It was 5 a.m. on Monday, Oct. 16. I had fed my newborn twins and settled them back to sleep. What I should have been doing was going to sleep myself. Instead, I was using my thumbs to type, delete, retype, delete. When my 3-year-old daughter and 4-year-old son woke nearly two hours later, I was still trying to determine how to join the #MeToo hashtag dominating my Twitter feed. I, too, had been raped by a man whose power and wealth dwarfed mine. I was his intern, at the very start of my career.
If You Die in God’s Grace, You Will Live Forever With Christ“Those who die in God's grace and friendship and are perfectly purified live forever with Christ.” (CCC 1023)Is there life after death? Birth and death are the goal posts of every human life. That makes “Is there life after death?” an important question. We come in. We go out. What happens in between, we know. What happened before, we ignore. It’s enough for most of our existence that we are here.
Thoughts on Las Vegas: ‘By His Stripes We Are Healed’What happened in Las Vegas was the work of the devil. Several years ago, after the most recent mass shooting of that day, I wrote a post in which I said, “We are going to have to get used to this.”What I meant then—and mean now—is that this is our reality, and we need to respond to it with a more reasoned and long-ranging view than we had up until then.
Muck Rack makes it simple to find people, tweets, or articles that mention any name, keyword, company, hashtag etc. We've compiled this guide to help you make the most of your search.
Selecting a term
Start searching tweets, articles from media outlets, articles mentioned in tweets, journalists'
names, titles and bios with some suggested searches:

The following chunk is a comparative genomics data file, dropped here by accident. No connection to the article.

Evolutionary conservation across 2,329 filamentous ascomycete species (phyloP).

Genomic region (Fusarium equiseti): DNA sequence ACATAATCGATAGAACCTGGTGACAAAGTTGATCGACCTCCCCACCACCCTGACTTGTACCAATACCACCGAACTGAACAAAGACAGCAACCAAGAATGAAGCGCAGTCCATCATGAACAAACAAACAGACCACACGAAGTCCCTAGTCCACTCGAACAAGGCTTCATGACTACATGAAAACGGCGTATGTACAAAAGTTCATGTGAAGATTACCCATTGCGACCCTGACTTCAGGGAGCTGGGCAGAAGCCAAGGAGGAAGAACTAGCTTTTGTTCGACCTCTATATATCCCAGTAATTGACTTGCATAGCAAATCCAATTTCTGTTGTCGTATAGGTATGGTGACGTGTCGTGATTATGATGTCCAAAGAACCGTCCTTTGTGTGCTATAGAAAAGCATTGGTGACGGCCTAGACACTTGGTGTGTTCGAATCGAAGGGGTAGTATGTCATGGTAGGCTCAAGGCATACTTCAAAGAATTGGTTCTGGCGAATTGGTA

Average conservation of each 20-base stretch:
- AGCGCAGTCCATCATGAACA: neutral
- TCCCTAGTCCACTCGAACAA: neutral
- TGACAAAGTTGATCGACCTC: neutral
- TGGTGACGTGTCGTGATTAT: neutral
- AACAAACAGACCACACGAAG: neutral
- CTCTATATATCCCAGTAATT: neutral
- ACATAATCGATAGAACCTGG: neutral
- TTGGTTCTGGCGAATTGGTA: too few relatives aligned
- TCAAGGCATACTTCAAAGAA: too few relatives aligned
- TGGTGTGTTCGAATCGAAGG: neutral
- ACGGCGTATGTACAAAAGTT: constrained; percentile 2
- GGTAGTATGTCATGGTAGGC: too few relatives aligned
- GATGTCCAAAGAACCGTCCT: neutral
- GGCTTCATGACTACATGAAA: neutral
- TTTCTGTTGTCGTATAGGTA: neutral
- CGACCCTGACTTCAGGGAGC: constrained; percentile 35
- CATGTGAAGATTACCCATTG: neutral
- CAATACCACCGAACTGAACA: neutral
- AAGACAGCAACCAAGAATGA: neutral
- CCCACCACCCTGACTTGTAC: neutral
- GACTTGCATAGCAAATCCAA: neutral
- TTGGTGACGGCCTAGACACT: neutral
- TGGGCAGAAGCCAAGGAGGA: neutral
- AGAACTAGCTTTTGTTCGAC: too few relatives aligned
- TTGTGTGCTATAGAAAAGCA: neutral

Companies or Topics (e.g. iPhone, Microsoft)
Phrases (e.g. "cloud computing") — use quotes to keep the terms together
Twitter handles (e.g. @username) — returns those who have mentioned or replied to
Names (e.g. "David Pogue")
Hashtags (e.g. #sxsw, #london2012)
Bio details (e.g. vegan, Olympics, father)
Muck Rack's Advanced Search allows for many boolean operators.
Find results that mention multiple specified terms, use AND or
+. For example, ensure each result contains both Elon Musk and Mark Zuckerberg by
searching Musk AND Zuckerberg or Musk + Zuckerberg.
Use the operators OR or , to broaden your search when you'd like either of
multiple terms to appear in results. (This is the default behavior of our search when no operators
are used). For example, results will contain either cake or cookie by searching cake OR cookie or cake,cookie
Use NOT or - to subtract results from your search. For
example, searching Disney will yield results about the Walt Disney Company as well as Walt Disney
World Resort. To exclude mentions of Disney World, search for Disney -World or Disney
When using one of these operators with a phrase, enclose it in quotation marks. For example, you can
find results about smartphones excluding Apple's iPhone 4S by searching smartphone -"iPhone
Exact case matching or punctuation
If you're searching for a brand name or keyword that relies on specific punctuation marks or capitalization, you can
find results that match your exact query by adding matchcase: before the keyword you're searching for, like matchcase:E*TRADE .
Use parentheses to separate multiple
boolean phrases. For example, to find journalists talking about having fun in Disney World or
Disneyland, search for ("disney world" OR disneyland) AND fun.
An asterisk can be used to search for any variation of a root word truncated by the asterisk. For example, searching for admin* will return results for administrator, administration, administer, administered, etc.
A near operator is an AND operator where you can control the distance between the words. You can vary the distance the near operation uses by adding a forward slash and number (between 0-99) such as strawberries NEAR/10 "whipped cream", which means the strawberries must exist within 10 words of "whipped cream".